- behave heartlessly and are uninvolved with the feelings of others
- behave irresponsibly and disregard social norms, rules and obligations
- can not sustain lasting relationships, though it is easy for them to socialize
- have a low frustration tolerance and behave quickly aggressive and violent
- have no sense of guilt and are unable to learn from negative consequences, such as punishment
- tend to blame others or offer plausible explanations for their antisocial behavior
Dissocial personality disorder: causes and risk factors
The dissocial personality disorder develops from an interaction of biological factors and environmental influences. Since the dissocial personality disorder starts early, the parents as a role model and their educational methods have a significant impact on further development.
Dissocial personality disorder: biological causes
In identical pairs of twins, a dissocial personality disorder occurs more frequently in both siblings than in dizygotic twins. From this it can be deduced that the risk for a dissocial personality disorder is partially inherited.
Also the messenger substances in the brain have a significant influence on the behavior. For example, low levels of the happiness hormone serotonin are often associated with higher aggressiveness. Scientists have also discovered that the brain of people with dissocial personality disorder react differently to images of violence than the normal population. A small area of the outer layer of the brain, the so-called island cortex, is activated by pain perception and compassion with others. If you show people with dissocial personality disorder pictures in which other people are hurt, their island cortex is barely or not at all active.
Dissocial Personality Disorder: Psychosocial Causes
People with a dissocial personality disorder often report traumatic experiences in their childhood. As a result of these experiences, such as physical or mental abuse, people became insensitive to violence over time.
Certain familial features are also associated with later antisocial behavior. Children who have received little attention or whose parents already show antisocial behavior are more likely to develop a dissocial personality disorder. When parents pay little attention to the positive behavior of their children, but excessively punish small offenses, they increase their anti-social behavior. The children learn that they only get attention if they misbehave. If they are good, they are neglected.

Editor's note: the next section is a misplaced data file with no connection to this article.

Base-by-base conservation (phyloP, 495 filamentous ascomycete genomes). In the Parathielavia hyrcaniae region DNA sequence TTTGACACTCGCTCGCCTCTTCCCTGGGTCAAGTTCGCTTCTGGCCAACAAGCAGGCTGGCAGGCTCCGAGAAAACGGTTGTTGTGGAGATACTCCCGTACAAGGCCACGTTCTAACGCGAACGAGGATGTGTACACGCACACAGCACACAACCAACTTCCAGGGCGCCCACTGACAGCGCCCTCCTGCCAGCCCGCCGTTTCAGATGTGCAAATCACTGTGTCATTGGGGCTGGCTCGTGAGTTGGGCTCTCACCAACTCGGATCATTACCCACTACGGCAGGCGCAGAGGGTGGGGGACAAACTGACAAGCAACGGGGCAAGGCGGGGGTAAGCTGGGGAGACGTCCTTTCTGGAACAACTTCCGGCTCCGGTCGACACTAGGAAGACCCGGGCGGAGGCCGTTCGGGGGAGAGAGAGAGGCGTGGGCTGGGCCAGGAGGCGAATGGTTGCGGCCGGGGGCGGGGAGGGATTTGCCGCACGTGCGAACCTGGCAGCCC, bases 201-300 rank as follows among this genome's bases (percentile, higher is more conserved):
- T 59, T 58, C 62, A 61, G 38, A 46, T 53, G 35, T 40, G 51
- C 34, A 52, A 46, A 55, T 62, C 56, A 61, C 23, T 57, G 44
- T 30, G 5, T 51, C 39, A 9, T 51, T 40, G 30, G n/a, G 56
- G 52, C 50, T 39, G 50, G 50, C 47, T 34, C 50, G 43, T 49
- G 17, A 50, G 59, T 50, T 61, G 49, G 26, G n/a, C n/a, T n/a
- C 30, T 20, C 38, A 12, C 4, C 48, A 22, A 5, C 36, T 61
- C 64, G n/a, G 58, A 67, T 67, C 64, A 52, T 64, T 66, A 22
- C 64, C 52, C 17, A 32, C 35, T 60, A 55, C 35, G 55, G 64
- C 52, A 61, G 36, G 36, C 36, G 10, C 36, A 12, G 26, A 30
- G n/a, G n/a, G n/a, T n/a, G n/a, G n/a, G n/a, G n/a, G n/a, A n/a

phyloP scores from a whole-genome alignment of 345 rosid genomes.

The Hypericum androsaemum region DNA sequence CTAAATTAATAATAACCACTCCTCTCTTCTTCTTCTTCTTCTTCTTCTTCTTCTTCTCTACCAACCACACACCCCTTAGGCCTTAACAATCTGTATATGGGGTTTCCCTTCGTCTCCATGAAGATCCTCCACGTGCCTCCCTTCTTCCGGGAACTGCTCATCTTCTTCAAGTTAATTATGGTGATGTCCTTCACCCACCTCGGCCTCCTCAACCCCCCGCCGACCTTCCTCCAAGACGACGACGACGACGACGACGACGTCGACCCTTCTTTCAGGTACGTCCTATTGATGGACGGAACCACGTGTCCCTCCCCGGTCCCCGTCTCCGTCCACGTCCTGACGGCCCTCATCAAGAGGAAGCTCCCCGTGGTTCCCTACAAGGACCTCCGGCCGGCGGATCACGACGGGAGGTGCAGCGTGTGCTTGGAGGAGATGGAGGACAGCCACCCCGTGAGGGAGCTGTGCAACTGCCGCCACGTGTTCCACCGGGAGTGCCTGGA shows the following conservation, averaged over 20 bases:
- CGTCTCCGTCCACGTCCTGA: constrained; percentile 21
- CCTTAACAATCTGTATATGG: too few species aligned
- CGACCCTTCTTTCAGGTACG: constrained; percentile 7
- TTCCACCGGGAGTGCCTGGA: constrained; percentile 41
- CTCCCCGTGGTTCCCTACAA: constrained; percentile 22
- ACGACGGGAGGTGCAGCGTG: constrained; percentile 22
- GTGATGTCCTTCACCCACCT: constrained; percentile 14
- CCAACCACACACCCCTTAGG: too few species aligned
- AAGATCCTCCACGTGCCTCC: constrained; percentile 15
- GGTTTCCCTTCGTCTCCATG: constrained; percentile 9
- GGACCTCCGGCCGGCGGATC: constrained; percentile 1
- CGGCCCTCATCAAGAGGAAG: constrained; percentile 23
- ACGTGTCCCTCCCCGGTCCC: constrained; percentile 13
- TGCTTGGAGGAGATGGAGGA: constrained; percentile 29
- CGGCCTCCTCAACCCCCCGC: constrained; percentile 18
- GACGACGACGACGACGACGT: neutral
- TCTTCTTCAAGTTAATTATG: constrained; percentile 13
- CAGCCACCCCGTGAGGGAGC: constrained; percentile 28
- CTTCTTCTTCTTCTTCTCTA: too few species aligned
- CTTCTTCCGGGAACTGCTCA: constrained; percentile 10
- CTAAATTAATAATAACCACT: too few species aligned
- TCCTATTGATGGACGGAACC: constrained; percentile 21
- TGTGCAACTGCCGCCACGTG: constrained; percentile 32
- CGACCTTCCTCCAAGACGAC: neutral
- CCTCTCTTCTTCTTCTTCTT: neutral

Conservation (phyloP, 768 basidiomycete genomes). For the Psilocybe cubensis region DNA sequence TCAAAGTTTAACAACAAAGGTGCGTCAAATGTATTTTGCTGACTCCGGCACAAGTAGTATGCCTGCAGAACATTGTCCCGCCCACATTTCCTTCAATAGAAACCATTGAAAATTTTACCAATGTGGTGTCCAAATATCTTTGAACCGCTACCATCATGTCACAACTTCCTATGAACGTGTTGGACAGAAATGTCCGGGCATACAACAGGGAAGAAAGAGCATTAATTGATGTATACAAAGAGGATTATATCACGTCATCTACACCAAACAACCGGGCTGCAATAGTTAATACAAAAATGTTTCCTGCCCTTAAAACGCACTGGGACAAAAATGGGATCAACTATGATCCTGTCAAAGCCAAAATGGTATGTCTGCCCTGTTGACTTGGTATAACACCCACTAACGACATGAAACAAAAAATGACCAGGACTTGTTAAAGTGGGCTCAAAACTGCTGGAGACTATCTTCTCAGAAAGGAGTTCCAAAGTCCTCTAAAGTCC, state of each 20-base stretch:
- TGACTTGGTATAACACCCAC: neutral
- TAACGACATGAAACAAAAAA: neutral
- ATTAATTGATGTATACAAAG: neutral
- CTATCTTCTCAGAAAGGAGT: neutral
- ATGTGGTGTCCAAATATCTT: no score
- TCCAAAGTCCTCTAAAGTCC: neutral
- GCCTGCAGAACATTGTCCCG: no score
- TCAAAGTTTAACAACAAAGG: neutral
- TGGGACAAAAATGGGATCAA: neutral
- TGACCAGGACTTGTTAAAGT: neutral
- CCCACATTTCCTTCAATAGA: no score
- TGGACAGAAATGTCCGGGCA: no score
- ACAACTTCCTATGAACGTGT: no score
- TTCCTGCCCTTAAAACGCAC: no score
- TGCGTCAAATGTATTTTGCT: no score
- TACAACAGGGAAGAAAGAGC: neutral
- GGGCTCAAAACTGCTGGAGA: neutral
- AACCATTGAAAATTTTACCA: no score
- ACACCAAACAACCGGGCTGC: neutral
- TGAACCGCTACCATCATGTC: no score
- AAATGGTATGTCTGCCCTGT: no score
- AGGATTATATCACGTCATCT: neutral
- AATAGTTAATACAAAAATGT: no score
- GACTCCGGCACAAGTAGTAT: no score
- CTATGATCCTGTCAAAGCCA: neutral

Many people with dissocial personality disorder were also taught no moral values in childhood. They have not learned from their parents what is right and what is wrong. As a result, they have not internalized social norms. Already in childhood, they behave anti-social and aggressive towards humans and animals. With puberty, some enter a criminal career. They steal, commit arson and commit other violations of the law.
Children who are unrestrained and risk-taking, indifferent to others, and who have little compassion are more likely to develop a dissocial personality disorder. Even a reduced intelligence is considered a risk factor.To the table of contents
Dissocial personality disorder: examinations and diagnosis
Even though the disorder often develops in childhood and adolescence, the diagnosis "dissocial personality disorder" is usually made only from the age of 16 years. Children and adolescents are undergoing major changes in their development.
To rule out other causes of deviant behavior, the doctor will do some research. Blood and urine are examined to see if the behavior is due to drug use. Possible damage in the brain can exclude computed tomography (CT). With the help of X-rays, images of the brain can be taken in a computed tomography. Computed tomography is painless for the patient, but there is radiation exposure. In pregnancy, doctors do not perform CT to protect the child.
Antisocial personality disorder: test
Therapists or psychiatrists use questionnaires such as the Structured Clinical Interview (SKID) to diagnose dissocial personality disorder. The problem with the diagnosis of personality disorders is that those affected often know what the therapist wants to hear from them and respond accordingly. To still get a realistic picture of the person, therapists often ask the relatives for information.
The following questions could be posed by the therapist or psychiatrist: